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September 12, 1981 - Image 7

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Publication:
The Michigan Daily, 1981-09-12

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The Michigan Daily-Saturday, September 12, 1981-Page 7

DR P MS CS
& LEr ME PoG

LI
( IT iPI1

Bankscut
prime rate,
Dow posts
big gain
NEW YORK (AP)- Marine Midland
Banks Inc., the nation's 14th largest
commercial bank, lowered its prime
rate yesterday, two days after
Republican members of Congress
blasted the financial community for
high interest rates.
In trimming its prime from 20.5 per-
cent to 20 percent, Marine Midland of
Rochester, N.Y., matched the
decreases made Aug. 31 by No. 3 Chase
Manhattan Bank ,and No. 9 First
National Bank of Chicago.
IT WAS AN indication that interest
rates might be declining, and by the
close of trading on -Wall Street the Dow
Jones industrial average had risen 18.37
points.
Thomas Thomson, chief economist
for 'Crocker National Bank in -San
Frangisco, suggested yesterday that
an industry wide move to the 20 percent
level could come next week.
The prime rate is what banks charge
their most valued corporate customers.
It is an indicator of a bank's costs of
acquiring funds.
STOP
unauthorized
entry into your
room, apartment
or home for
under $50.00.
You scan protect yourself
and your valuables.
For more information on this
new, space-age, electronic
device
Call 483-3810
day or night
20th Century
Competent Alarms

STAEDTLER
Set Sale!

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AYI
'4 t t;t: ::=i"5:: : <:.. r1 j .. II 111111 _ ": : ..................
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AP Photo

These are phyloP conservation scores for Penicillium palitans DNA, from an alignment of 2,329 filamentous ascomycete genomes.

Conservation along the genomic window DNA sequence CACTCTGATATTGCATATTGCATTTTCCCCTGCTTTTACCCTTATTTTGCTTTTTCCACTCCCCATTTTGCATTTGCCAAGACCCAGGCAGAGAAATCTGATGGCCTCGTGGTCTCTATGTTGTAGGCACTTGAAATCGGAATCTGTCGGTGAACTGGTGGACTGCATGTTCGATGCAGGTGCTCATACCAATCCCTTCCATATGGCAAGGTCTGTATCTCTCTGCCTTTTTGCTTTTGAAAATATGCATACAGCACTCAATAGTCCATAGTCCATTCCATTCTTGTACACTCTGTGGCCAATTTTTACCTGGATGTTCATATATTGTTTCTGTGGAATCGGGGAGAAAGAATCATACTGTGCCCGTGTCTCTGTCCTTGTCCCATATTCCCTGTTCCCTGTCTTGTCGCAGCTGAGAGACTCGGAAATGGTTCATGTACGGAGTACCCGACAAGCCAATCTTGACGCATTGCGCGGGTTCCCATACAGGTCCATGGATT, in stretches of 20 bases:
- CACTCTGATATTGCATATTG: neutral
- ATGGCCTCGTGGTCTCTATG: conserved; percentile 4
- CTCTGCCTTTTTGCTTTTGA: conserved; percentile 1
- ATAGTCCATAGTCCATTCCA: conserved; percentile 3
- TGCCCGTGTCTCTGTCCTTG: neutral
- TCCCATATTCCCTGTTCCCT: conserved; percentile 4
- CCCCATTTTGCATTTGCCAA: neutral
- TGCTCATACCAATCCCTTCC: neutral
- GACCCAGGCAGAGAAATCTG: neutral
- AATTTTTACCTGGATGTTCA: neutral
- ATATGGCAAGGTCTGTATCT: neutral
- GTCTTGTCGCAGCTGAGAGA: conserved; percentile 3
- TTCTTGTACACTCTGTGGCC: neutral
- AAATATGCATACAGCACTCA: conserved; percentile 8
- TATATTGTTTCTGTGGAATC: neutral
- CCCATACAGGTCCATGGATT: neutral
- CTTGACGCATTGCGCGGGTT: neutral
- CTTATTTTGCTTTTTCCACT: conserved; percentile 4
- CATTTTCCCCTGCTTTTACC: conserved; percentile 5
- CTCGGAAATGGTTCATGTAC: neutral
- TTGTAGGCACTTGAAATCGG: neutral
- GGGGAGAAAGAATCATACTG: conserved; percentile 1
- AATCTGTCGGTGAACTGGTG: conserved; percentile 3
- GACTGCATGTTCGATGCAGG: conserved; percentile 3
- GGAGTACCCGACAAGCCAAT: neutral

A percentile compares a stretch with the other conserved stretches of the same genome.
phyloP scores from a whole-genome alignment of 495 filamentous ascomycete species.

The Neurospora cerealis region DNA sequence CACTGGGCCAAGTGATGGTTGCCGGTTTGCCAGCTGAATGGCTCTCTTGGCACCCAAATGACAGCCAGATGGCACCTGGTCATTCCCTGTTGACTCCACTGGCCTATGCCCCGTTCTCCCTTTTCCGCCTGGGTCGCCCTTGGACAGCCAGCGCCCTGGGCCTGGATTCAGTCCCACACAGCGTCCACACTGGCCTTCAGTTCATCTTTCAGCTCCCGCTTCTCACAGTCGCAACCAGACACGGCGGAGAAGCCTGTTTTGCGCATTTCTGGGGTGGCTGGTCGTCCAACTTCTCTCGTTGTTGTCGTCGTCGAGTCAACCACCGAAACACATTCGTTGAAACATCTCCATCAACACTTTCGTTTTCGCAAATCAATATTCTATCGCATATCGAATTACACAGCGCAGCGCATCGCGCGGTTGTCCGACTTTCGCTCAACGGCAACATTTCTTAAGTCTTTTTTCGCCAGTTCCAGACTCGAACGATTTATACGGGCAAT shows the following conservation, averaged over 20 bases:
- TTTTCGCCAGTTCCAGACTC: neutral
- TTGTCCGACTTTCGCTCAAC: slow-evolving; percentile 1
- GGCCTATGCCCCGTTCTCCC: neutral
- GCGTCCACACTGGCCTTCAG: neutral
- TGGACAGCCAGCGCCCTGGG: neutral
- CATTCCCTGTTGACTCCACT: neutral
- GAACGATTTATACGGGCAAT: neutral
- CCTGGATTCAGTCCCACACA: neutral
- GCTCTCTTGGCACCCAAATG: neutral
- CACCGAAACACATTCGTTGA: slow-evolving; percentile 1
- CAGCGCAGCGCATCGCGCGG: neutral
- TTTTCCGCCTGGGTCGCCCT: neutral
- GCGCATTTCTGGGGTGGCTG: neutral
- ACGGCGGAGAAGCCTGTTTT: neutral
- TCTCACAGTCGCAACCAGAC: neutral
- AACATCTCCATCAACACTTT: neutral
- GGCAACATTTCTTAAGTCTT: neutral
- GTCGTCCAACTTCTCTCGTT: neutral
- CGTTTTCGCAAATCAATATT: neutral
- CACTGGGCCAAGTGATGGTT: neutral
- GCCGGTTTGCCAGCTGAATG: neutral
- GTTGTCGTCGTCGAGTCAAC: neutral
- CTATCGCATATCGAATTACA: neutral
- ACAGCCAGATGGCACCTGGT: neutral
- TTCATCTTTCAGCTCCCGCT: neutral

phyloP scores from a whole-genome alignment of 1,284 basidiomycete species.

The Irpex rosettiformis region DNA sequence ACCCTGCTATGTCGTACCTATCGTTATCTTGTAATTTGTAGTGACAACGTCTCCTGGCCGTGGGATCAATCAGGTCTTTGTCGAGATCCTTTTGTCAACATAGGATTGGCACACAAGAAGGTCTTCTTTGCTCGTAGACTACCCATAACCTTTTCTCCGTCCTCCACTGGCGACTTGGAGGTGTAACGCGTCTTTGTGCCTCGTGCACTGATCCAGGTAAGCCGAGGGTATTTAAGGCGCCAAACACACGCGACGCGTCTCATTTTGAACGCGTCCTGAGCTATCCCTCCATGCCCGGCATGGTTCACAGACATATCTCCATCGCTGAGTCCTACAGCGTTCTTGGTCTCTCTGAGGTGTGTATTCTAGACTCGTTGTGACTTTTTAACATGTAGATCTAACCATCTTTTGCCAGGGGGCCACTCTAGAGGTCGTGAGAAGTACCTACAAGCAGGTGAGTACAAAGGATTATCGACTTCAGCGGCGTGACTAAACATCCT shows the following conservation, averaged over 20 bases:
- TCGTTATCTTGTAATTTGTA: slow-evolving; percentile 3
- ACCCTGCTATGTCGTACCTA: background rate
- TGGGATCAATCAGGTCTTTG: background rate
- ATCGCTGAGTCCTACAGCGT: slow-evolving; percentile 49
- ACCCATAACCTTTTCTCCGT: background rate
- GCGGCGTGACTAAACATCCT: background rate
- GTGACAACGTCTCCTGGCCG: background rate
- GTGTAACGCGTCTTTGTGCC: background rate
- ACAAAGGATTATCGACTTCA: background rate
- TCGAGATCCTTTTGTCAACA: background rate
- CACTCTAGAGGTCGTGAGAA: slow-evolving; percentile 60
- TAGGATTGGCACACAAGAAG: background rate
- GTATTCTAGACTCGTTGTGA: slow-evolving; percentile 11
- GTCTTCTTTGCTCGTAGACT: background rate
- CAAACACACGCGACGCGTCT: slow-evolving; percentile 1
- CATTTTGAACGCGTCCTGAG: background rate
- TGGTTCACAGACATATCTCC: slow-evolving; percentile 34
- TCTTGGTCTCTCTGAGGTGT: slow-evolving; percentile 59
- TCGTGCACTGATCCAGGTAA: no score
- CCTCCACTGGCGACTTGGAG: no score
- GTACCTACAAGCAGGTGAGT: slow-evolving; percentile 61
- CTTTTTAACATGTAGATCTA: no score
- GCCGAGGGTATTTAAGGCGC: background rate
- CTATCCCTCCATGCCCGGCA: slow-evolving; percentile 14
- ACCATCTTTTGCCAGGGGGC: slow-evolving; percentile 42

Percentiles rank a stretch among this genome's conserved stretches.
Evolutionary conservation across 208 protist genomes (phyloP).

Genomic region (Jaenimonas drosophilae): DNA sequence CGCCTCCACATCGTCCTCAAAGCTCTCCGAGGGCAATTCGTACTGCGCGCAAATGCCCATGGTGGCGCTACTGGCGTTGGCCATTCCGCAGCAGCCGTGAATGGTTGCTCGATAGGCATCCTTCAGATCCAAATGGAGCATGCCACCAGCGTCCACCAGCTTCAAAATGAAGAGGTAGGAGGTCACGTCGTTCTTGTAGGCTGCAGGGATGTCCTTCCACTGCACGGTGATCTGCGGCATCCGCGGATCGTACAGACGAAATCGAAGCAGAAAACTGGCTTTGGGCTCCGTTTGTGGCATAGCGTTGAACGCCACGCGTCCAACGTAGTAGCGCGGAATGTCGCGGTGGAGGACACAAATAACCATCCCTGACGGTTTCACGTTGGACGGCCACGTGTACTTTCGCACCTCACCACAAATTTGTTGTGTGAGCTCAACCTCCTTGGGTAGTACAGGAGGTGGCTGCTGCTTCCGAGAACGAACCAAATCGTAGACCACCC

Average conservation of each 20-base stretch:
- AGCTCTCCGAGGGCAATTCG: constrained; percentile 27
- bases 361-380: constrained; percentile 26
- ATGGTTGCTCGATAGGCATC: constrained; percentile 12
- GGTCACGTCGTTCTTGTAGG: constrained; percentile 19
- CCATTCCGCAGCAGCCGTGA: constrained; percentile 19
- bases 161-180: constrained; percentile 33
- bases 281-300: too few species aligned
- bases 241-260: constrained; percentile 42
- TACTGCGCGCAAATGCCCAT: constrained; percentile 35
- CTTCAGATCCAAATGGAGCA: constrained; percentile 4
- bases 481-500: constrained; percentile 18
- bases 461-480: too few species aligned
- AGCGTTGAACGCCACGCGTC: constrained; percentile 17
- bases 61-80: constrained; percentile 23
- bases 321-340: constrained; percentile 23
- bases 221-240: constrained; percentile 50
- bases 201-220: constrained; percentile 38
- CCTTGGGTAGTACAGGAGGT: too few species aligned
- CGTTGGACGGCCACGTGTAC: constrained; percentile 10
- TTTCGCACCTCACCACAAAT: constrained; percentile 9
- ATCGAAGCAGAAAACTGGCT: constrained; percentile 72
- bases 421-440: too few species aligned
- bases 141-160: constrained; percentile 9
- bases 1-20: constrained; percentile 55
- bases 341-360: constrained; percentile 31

Name your price
So you thought a five-hour wait in line at CRISP was bad? One student from Northern Illinois University in DeKaib of-
fers to pay $200.00 for admission into a iuch sought-after computer class which heimust take to graduate.
Coed Theta Xi alumni board
may exclude women members

*r~rsmiW -in

(Continued from Page 1)-
"We figured we could talk to the con-
vention delegates over the next two
years (1980 and 1981) to educate them
about us and try to change their votes,"
said Bob Mitton, last year's house
.president. "All the chapters in our
region support us ... our major op-
ponents are in Louisiana and Califor-
nia."
Mitton said, however, that current
house members are- divided on the
issue..
"THE MALE-FEMALE issue is
*!hurting us," he said. "Until it's
-'decided, mihny people have the idea
that one of these days we'll kick the
women out."
House resident Dave White said he
believes the fraternity should become
all-male. "The general reaction (to my
view) is that I must feel women are not
important - that we're bet-
ter than they are. But that's not the
case," White explained. "It's just an
unusual situation, and it creates some
unusual problems.
As an example, White cited "in-house
romances" where the couple eventually
breaks up. "How do you break up and
still live together?" he asked. "There's
no feeling that the women cause
problems-rather, the men and women
together cause problems."
THETA XI was established at the
,University in 1915, but women did not
begin moving into the house until 1972.
"There were severe problems with
the fraternity-sorority system on cam-
pus at the time," explained Wolf, who
was living in the house when it became
coed. "In the winter of 1972, there were
problems" with rush campus-wide . . .
we had done very poorly," he said.
"We thought that adding women
would make it (Theta Xi) fit in more
with the coed campus housing at-
mosphere," Wolf said.
ACCORDING TO Fought, the house
went coed "basically for financial
reasons . .. The house could have either
folded or given women a try," she said.
The local alumni board owned the
mortgage on the house and made house

policies. After it agreed to the change,
the board petitioned the convention of
the national Theta Xi fraternity
organization, which approved the move
by an exact two-thirds majority.